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Major themes in the Book of Philemon
The Book of Philemon

-The Book of Philemon comprises a personal letter from Paul to the family of a man named Philemon
-As we shall learn, Philemon was a follower of Christ who had the means to host the church of Colossae in his home
-While a follower of Christ, Philemon had a blind spot in his life. Philemon's blind spot was this: He was a slave owner. As common as this was and though it was considered acceptable by his culture, this was not right
-As a slave owner, Philemon had a particular problem-- one of his slaves-- a man named Onesimus-- had run away (and no doubt stolen from him on his way). By God's providence and sovereignty, Onesimus had come across Paul, heard the message of repentance from sin and faith in Christ, and had responded by becoming a follower of Jesus.
-This book serves as Paul's attempt to facilitate the reconciliation of Philemon and Onesimus to one another as brothers in Christ.

Further

-Paul wrote Philemon (along with Colossians, Ephesians, Philippians) while under house arrest in Rome
-Shortly after writing Colossians and Philemon (which were both sent to the same city of Colossae), the city was destroyed by a giant earthquake (about 62 A.D)
-Church at Colossae (located in modern day Turkey) was founded by Epaphras

READ TEXT

Major themes in the Book of Philemon


1. The transforming power of Christ v.11

In 2 Corinthians 5:17 it says; "Therefore, if anyone is in Christ, he is a new creation; the old has gone, the new has come!"

The Book of Philemon details the remarkable transformation that took place in the life Onesimus. He went from being a thief, scoundrel, and wanted criminal, to a caring, faith filled, willing to reconcile with the man he had stolen from, person.

Further: Onesimus became a man who lived up to his name. The name Onesimus means useful. For a time he was quite useless, yet in Christ he was transformed and became what his name meant.

What effected the transformation in Onesimus. One can't say it was the change in cities or the country that he was living in. It had nothing to do with him deciding to "turn over a new leaf". The transformation of Onesimus had everything to do with God's having Onesimus "bump into" Paul-- and Paul was faithful; for he spoke to Onesimus of sin, of the judgment to come, of the forgiveness that can be had in a relationship with Christ--- and by the Spirit of God, Onesimus' heart was convicted and he was brought to faith in Christ.
No one is beyond the transforming power of Christ. Paul was once a persecutor of the faith. Matthew was a tax collector. Simon was a Zealot-- a member of a group not opposed to violence against Rome. The Corinthian church was made up of those who had formerly been sexually immoral, idolaters, homosexual, thieves, adulterers, drunkards, prostitutes, slanderers, and swindlers (I Corinthians 6:9-11)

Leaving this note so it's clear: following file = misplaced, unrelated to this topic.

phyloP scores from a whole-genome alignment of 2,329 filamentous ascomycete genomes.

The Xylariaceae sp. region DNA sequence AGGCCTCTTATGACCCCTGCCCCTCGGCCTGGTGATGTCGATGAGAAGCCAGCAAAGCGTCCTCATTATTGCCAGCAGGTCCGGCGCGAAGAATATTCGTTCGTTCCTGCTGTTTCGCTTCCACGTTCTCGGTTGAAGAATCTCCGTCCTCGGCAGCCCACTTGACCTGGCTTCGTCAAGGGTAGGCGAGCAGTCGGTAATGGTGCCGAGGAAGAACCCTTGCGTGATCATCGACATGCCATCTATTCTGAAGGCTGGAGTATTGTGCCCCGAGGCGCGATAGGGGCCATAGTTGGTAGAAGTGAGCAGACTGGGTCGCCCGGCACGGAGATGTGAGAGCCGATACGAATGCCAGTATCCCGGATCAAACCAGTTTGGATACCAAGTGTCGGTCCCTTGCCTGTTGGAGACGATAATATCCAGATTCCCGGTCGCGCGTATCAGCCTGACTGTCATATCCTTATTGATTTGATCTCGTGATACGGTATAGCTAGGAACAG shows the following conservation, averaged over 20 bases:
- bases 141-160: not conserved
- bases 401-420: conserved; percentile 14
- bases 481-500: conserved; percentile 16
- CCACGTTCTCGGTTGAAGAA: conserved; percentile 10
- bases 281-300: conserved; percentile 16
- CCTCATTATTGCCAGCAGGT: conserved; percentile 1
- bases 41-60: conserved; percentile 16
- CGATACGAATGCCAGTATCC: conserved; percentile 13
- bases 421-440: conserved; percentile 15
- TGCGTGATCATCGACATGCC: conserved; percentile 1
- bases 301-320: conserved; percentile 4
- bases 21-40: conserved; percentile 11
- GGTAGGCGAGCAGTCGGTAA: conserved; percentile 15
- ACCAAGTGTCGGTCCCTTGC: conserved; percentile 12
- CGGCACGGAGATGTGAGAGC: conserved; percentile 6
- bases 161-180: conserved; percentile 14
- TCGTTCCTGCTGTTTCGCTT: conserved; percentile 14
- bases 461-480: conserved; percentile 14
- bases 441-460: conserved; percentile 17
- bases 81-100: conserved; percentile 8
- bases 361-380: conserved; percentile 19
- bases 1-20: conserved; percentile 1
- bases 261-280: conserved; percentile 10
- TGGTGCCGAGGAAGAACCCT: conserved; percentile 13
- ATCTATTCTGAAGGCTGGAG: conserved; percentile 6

To receive this gift one must confess their sin, humble themselves before God, and put their faith in Christ as Lord-- committing themselves to pursuing holiness as detailed in the Bible.


Post script

In A.D 110 Ignatius wrote a letter to Ephesus. The letter was addressed a man named Onesimus. It is possible, if Onesimus was a young man when Paul wrote the letter to Philemon, that it was the same Onesimus-- living faithfully as a follower of Christ.


2. The abolition of slavery v.15-16

-Slavery is an ancient practice- that exists in some parts even today.
-For a long time the majority of Christians in the United States and the Commonwealth countries were on the wrong side of the issue of slavery.
-The United States fought a civil war over slavery.
-The song "Amazing grace" owes itself to a reformed slaver -- John Newton.
-The abolition of slavery in the British Empire owes itself to a Christian man named William Wilberforce-- who spent almost his entire life working against it.
-In the days of Paul and the Roman empire, almost 60 million were slaves. People were slaves by economic necessity, by birth, or as the result of war.
-In the Old Testament impoverished Israelites sometimes sold themselves into slavery. While allowed -- and never mandated--their kinsmen redeemers were supposed to act on their behalf. Further, every 50 years all such slaves were to be released and their property returned to them (Leviticus 25:10)

While Paul, in his writing never sanctions armed revolt or even disobedience against slave owners, Paul was an abolitionist, for the Book of Philemon serves as a powerful weapon against the institution of slavery. The principles of the Book of Philemon destroy slavery.

The key verse that lays the frame work for the abolition of slavery-- v.15-16

"Perhaps the reason he was separated from you for a little while was that you might have him back for good- no longer as a slave, but better than a slave, as a dear brother. "

In appealing to Philemon to forgive Onesimus, Paul goes further-- calling on Philemon to free Onesimus--- the point being that brothers in Christ are to be equal and are equal-- for how could a brother hold a brother as a slave. Such reminds us of the 2nd most important command "Love your neighbor as yourself" Matthew 22:39. True love will not have another in a position of slavery.

Note that Paul's appeal to free Onesimus is in part built upon his position as a prisoner-

-"Paul, a prisoner of Christ Jesus" v.1
-"a prisoner of Christ Jesus" v.9
-In speaking of Epaphras (the founder of the church at Colossae) Paul calls him "my fellow prisoner in Christ Jesus" v.23

ASIDE: In Paul speaking of himself as a prisoner of Christ Jesus he was making a few points.